PG films

7 ‘PG’ Rated Films (And A ‘U’) I Won’t Let My Kids Watch

PG films? Turns out ‘parental guidance’ doesn’t always mean family-friendly…

Not too long ago, I gave a few thoughts on the tricky subject of deciding what entertainment is or is not suitable for your child. As I noted at the time, it isn’t always so simple as just going by the BBFC ratings and assuming all the work has been done for us with PG films. In any case, it shouldn’t be.

Even if the film in question is rated PG, keep in mind that rating literally means “parental guidance”; in other words, it’s up to us as parents to make the definitive final judgement as to whether or not our child can handle it. And there have been some instances when my wife and I have decided that a PG film was not something we wanted our kids to sit down to, despite the fact that there have been plenty of 12As, and – yes – even a few 15s that we’ve been more than happy for them to see.

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Example: I took my eldest child to his first 12A when he was only three-years-old: Scott Pilgrim vs. the World. My wife and I read the consumer advice, looked at the details on the BBFC website, and felt confident that our son could handle it. Sure, it’s quite violent, but it’s such heavily stylised, cartoon/video game-style violence that there was never any danger of my son mistaking it for reality.

PG films

By contrast, in cinemas at the same time was the remake of The Karate Kid, ostensibly more kid-friendly with a PG rating – but we certainly didn’t want our three year old son to see that, as it featured young children fighting in a realistic context. Other parents will surely have seen things differently, but I stand by the decision. (Incidentally, Scott Pilgrim still gets regularly revisited on DVD at our house. The Karate Kid remake, however, has only been watched once; not a patch on the original, obviously.)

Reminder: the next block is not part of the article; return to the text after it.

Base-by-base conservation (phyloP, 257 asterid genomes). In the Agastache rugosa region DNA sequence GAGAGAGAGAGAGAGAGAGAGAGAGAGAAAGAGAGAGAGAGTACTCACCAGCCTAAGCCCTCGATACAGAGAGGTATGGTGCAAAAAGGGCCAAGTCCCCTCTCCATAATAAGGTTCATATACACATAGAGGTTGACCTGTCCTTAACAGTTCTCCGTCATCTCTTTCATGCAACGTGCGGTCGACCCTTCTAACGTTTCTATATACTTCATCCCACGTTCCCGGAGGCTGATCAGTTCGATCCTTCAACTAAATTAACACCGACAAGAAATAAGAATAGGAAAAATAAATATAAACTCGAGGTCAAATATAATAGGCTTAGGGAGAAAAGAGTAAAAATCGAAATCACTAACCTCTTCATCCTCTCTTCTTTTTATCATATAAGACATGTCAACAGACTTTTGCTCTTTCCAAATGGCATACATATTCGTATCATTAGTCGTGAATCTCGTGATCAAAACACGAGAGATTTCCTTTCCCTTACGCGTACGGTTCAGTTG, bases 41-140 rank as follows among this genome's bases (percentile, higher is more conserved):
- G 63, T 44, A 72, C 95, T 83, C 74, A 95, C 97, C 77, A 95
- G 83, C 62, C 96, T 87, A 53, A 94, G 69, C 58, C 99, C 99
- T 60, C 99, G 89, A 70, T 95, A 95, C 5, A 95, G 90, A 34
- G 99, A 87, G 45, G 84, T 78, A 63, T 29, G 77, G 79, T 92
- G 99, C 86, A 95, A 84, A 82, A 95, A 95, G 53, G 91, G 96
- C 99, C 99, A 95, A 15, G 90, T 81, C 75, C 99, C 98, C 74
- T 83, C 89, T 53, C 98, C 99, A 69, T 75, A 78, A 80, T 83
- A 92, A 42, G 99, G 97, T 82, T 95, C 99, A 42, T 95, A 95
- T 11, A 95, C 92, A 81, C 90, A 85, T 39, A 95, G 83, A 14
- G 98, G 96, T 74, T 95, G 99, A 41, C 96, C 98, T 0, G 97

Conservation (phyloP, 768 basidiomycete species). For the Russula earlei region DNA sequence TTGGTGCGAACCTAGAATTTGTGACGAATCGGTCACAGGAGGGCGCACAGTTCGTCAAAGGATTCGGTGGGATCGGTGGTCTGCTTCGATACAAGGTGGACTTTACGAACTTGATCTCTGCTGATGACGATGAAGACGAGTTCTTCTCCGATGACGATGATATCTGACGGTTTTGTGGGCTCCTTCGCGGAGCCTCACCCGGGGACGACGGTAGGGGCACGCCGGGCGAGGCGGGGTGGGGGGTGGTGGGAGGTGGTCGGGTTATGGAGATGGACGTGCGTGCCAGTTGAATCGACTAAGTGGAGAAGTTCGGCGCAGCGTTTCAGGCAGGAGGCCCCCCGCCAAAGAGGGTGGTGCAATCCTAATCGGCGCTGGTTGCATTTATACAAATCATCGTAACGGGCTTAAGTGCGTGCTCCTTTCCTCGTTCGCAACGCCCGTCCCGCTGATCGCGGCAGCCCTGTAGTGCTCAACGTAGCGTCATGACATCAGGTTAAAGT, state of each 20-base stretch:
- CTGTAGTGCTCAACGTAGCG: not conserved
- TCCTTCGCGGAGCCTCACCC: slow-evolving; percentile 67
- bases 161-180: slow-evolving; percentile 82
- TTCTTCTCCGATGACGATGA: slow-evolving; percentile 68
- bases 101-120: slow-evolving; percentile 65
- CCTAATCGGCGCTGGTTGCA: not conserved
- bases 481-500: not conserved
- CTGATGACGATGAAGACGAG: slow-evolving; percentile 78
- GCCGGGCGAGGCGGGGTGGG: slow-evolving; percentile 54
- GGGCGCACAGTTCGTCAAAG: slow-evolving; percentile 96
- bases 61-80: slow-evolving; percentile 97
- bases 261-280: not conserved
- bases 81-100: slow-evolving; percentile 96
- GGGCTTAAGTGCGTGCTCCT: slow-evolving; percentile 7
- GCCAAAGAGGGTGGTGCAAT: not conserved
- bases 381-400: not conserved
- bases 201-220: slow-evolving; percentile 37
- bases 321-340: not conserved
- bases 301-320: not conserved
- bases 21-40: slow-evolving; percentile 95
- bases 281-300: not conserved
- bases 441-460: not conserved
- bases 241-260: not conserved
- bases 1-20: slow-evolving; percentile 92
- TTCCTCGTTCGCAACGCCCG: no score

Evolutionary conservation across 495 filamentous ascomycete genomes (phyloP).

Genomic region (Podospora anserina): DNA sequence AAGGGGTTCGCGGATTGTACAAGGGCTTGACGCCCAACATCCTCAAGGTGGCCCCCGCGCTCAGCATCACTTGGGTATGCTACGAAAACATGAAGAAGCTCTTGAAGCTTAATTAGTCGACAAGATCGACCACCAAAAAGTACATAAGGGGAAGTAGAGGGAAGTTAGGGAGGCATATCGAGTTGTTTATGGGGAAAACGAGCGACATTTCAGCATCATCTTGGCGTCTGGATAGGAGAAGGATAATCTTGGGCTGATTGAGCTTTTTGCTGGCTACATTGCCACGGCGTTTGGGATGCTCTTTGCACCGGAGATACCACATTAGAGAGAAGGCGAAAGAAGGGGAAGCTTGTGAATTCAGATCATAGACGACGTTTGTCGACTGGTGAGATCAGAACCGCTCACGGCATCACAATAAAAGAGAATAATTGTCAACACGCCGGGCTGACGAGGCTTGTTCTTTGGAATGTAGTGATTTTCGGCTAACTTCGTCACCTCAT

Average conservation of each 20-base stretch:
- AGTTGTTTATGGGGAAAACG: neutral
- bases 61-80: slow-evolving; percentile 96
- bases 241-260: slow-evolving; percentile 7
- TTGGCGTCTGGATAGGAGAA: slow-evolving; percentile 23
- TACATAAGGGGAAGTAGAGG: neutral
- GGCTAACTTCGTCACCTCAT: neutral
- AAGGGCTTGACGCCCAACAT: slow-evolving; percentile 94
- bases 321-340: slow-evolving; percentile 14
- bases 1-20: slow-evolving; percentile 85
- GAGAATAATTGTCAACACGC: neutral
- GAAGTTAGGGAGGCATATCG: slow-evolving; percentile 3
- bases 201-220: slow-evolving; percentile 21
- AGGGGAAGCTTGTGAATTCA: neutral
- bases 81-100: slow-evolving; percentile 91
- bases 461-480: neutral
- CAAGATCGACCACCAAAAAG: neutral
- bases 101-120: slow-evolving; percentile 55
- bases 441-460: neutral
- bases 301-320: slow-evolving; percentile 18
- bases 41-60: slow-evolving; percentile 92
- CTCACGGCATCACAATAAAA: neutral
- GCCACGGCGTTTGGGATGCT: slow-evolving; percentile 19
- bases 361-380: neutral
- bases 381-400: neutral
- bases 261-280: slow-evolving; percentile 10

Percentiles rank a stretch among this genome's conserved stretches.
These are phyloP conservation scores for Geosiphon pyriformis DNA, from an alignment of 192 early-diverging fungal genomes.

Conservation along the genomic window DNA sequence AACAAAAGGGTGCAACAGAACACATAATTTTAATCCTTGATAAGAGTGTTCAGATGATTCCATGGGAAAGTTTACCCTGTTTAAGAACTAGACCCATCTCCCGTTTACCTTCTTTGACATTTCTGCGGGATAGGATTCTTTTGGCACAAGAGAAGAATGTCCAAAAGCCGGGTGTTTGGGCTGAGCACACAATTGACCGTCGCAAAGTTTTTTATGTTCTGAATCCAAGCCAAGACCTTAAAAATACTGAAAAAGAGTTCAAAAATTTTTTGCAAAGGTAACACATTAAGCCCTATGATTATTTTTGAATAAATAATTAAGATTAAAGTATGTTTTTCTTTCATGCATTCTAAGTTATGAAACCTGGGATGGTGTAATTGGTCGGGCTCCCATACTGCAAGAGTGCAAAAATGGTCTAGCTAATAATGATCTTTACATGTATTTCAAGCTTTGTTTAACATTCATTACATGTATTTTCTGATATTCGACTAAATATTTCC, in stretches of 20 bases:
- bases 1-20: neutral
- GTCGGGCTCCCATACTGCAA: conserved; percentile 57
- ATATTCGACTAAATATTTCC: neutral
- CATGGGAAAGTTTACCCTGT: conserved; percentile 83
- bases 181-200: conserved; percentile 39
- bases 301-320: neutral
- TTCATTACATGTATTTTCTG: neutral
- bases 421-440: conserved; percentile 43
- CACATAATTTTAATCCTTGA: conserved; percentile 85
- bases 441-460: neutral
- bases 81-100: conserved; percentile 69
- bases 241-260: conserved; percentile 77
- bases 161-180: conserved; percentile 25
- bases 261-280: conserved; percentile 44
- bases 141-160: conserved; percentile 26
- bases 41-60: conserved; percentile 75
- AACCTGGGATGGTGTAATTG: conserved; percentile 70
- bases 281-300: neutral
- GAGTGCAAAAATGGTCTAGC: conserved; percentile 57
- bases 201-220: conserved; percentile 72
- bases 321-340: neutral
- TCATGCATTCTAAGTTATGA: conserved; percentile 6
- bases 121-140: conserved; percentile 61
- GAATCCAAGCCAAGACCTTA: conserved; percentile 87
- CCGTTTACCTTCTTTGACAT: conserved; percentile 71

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Here are some other PG films – and, yes, one specific U –  that won’t get a play on family movie night in our house.

Legend

Ridley Scott’s PG-rated 1985 film may feature a beautiful princess, an enchanted forest and unicorns, but Disney it ain’t.

As fairy tale movies go, Legend’s definitely a bit further down the Company of Wolves/Pan’s Labyrinth end of the spectrum. Tim Curry’s make-up job as Darkness is astonishingly sinister, not to mention just how vividly his diabolical domain is portrayed; depending on which cut you’re watching, the opening sequence shows condemned souls writhing in agony on a slab surrounded by flames.

Surefire nightmare fuel for anyone under ten, and quite possibly for older viewers too. (Still, could’ve been worse; in the original script, Darkness and the Princess have sex.)

Robin Hood: Prince of Thieves

Kevin Costner’s 1991 blockbuster was a beloved childhood favourite for many of us, but it also has a somewhat chequered past with the BBFC – and understandably so.

Quite apart from being a hideous Hollywood bastardisation of a legendary British tale, it’s also a staggeringly sadistic, mean-spirited piece of work, with realistically presented scenes of bloodshed and brutality, not to mention more than one instance of threatened sexual violence against Mary Elizabeth Mastrantonio’s Marian.

Definitely not the sort thing young kids should be seeing. Our advice: just watch Alan Rickman’s scenes and fast forward through the rest.

Fire and Ice

It seems for many years the BBFC had the curious attitude that if something was animated, it couldn’t possibly be harmful: a mindset that saw them pass Akira as a 12 for its initial cinema release, an experience which took a significant toll on my pre-teen self.